Promise Pegasus2 review: The fastest (and priciest) external storage

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MSRP: $3,599.00

The Good The Promise Pegasus2 lineup supports Thunderbolt 2 and is the fastest direct-attached storage solution to date. It's also easy to use.

The Bad The the storage device dismounts when the host computer goes into sleep mode and takes a relatively long time to remount . It's also very expensive.

The Bottom Line While it's massive overkill and cost-prohibitive for most general consumers, the Promise Pegasus2 is a great storage device for professionals, especially those who need to edit 4K videos in real time.

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8.1 Overall
  • Setup 8
  • Features 5
  • Performance 10
  • Support 7

Editor's note: This review was updated on January 29, 2014 to address the power issues of the device that have been resolved. The rating has also been updated accordingly.

The Pegasus2 line is Promise's upgrade to the previous Pegasus lineup (including the Pegasus R6 and the Pegasus R4); it adds support for Thunderbolt 2 and an all new R8 model -- used in this review -- that includes eight internal drives to offer up to 32TB of storage space. Other than that it's very similar to the previous-generation models.

As a hardware RAID system, the Pegasus2 supports all RAID configurations available for the number of internal drives it houses, be it four drives (the R4 model), six drives (the R6), or eight (the R8). In my testing, the Pegasus2 R8 proved to be the fastest consumer-grade direct-attached storage solution to date. It almost doubled the performance of its predecessor, as you'd expect from the move to Thunderbolt to Thunderbolt 2. It's not perfect, though, since it's very expensive and, in my trial, would take a relatively long time to resume from sleep mode, making it a little inconvenient to use with a laptop.

But the Pegasus2 is definitely a desktop storage solution, and while for most consumers it's overkill, for professionals who need super-fast speed or archiving or real-time 4K video editing, its incredible performance is worth the hefty investment, which is between $1,500 and $4,600, depending on the model and capacities.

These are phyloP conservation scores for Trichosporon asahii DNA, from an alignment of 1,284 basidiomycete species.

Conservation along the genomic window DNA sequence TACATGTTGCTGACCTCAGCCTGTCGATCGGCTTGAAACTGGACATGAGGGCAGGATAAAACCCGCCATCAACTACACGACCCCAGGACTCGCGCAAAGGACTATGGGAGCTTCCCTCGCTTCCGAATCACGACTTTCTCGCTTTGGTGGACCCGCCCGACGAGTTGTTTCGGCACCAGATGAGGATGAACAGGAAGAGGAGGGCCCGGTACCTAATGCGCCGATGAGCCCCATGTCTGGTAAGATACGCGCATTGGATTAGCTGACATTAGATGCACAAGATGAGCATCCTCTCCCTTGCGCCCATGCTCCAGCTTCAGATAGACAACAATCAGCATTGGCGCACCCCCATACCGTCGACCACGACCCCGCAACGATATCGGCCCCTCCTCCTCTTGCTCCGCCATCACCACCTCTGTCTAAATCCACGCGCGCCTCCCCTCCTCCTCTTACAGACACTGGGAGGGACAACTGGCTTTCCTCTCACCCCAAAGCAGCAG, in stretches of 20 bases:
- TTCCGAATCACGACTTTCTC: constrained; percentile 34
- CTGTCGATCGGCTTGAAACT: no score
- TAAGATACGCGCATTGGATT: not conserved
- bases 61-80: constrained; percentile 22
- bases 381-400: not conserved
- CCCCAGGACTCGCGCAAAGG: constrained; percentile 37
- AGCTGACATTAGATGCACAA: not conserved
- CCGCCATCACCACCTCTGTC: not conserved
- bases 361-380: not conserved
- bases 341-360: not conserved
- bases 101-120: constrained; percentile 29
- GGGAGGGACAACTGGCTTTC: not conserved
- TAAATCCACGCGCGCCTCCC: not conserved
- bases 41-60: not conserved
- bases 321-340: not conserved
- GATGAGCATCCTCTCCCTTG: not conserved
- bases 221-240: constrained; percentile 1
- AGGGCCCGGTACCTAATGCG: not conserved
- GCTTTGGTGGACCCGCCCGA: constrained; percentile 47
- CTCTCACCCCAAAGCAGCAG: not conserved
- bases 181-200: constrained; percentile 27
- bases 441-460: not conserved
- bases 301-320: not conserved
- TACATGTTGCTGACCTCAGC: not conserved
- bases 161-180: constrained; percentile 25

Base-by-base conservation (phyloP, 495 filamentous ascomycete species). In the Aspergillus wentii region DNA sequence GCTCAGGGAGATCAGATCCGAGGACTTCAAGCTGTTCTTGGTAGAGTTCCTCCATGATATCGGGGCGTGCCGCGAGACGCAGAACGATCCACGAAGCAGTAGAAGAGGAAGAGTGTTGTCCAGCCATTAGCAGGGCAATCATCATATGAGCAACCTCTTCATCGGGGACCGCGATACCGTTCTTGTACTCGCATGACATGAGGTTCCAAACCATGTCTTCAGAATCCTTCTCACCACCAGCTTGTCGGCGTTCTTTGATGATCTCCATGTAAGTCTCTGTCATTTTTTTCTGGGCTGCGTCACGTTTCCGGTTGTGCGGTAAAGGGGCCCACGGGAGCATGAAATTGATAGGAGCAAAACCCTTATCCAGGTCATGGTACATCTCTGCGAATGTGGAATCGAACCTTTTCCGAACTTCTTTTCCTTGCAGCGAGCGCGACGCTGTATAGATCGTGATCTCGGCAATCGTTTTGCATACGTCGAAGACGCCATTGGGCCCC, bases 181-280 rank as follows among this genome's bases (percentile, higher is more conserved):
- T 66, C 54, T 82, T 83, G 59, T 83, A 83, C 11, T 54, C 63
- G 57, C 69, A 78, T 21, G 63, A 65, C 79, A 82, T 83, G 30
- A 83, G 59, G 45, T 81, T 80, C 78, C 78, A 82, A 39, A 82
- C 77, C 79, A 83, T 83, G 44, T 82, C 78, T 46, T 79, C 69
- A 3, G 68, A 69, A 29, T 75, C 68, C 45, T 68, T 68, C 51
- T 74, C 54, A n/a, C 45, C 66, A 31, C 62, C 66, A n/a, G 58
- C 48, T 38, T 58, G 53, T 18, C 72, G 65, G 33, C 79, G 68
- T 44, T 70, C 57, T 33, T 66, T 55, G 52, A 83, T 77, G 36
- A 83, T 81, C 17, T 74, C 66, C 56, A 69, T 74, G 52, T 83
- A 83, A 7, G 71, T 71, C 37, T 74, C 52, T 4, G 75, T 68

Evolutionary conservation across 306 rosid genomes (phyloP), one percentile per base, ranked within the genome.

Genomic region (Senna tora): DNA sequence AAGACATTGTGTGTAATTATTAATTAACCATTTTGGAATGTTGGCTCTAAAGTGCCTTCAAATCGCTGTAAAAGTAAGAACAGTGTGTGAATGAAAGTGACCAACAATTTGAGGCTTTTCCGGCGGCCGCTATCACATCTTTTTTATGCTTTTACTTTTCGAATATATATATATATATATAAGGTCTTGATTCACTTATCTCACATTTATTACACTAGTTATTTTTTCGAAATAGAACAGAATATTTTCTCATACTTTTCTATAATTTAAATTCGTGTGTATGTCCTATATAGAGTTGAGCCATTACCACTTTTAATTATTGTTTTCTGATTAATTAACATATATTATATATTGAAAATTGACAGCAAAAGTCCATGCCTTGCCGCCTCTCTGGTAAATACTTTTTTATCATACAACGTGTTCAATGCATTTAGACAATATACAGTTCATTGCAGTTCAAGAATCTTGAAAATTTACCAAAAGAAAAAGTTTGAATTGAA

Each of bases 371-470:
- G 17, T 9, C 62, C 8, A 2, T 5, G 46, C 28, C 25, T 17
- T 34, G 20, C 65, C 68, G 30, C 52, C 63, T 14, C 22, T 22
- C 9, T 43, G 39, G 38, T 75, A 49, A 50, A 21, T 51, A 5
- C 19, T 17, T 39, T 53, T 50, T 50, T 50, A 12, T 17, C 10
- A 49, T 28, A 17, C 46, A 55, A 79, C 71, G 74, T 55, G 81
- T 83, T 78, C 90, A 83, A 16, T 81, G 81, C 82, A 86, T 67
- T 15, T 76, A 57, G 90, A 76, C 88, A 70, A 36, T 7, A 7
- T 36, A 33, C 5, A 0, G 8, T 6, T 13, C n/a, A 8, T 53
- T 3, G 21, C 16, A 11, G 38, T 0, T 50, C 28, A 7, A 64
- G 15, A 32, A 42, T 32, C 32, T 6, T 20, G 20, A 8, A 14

The all new Pegasus2 R8 (left) next to the previous generation, the Pegasus R6.
The all new Pegasus2 R8 (left) next to the previous generation, the Pegasus R6. Dong Ngo/CNET

Familiar design, easy to set up The Pegasus2 family includes three models -- the R4, the R6, and the R8 -- that can house four, six, and eight internal drives, respectively. Housing standard SATA desktop hard drives of 2TB, 3TB, or 4TB, the Pegasus2 offers somewhere between 8TB and 32TB, depending on the models. The number of drives is the only difference among the three models. The more drives generally means more storage space and RAID options. I tested the R8 model, which is very representative of all three.

Other than the black color and the support for Thunderbolt 2, the new Pegasus2 lineup is almost exactly the same as the previous generation. Note that Thunderbolt 2 is the next generation of Thunderbolt, which offers a 20Gbps connection speed (twice that of Thunderbolt). Other than that, it shares the same kind of port and cable as Thunderbolt and is also backward-compatible with existing Thunderbolt devices.

On the front the Pegasus2 is an array of drive bays; each comes with a latch that enables you to quickly remove/install a standard SATA internal desktop hard drive. Each of the drive bays also comes with two LEDs to indicate the status of the drive on the inside. These lights are very helpful during a RAID rebuild or when you need to know which drive needs attention.

On the back there are two Thunderbolt ports. You just need to use one of these ports to connect to a computer with a Thunderbolt cable (a foot-long cable is included). The other port is to host another Thunderbolt device or a Mini DisplayPort monitor in daisy-chain setup. You can hook up to six devices to one host computer this way.

Also on the back, there's a large ventilation fan, but unlike in the previous generation, the new Pegasus2 was very quiet in my testing. It wasn't completely silent, but for a device of such large size, the amount of noise it produced didn't bother me at all.

There's nothing to setting up the Pegasus2. Out of the box, the device is set up in RAID 5 and preformatted in HFS+. Once connected to a computer via a Thunderbolt port (be it Thunderbolt or Thunderbolt 2), it's immediately available on your Mac, just like other external storage devices. The device is preloaded with Promise Utility software that you can use in case you want to monitor the storage device or to change it to a different RAID setup. The software itself is easy to use.

The Promise Utility comes in handy when you want to monitor the Pegasus2 or change its RAID configuration.
The Promise Utility comes in handy when you want to monitor the Pegasus2 or change its RAID configuration. Dong Ngo/CNET

Advanced RAID, slow resumption from sleep mode Chances are you will be happy with the preconfigured RAID 5 setup, which balances among capacities, performance, and data safety. (Read more about RAID here.) But if you're not, as a hardware RAID system, the Pegasus2 supports all RAID configurations available to the amount of hard drives it hosts. The R8 for example, supports RAID 0, RAID 1, RAID 10, RAID 6, RAID 60, and RAID 50. The device takes a very short time to change from one RAID configuration to another.

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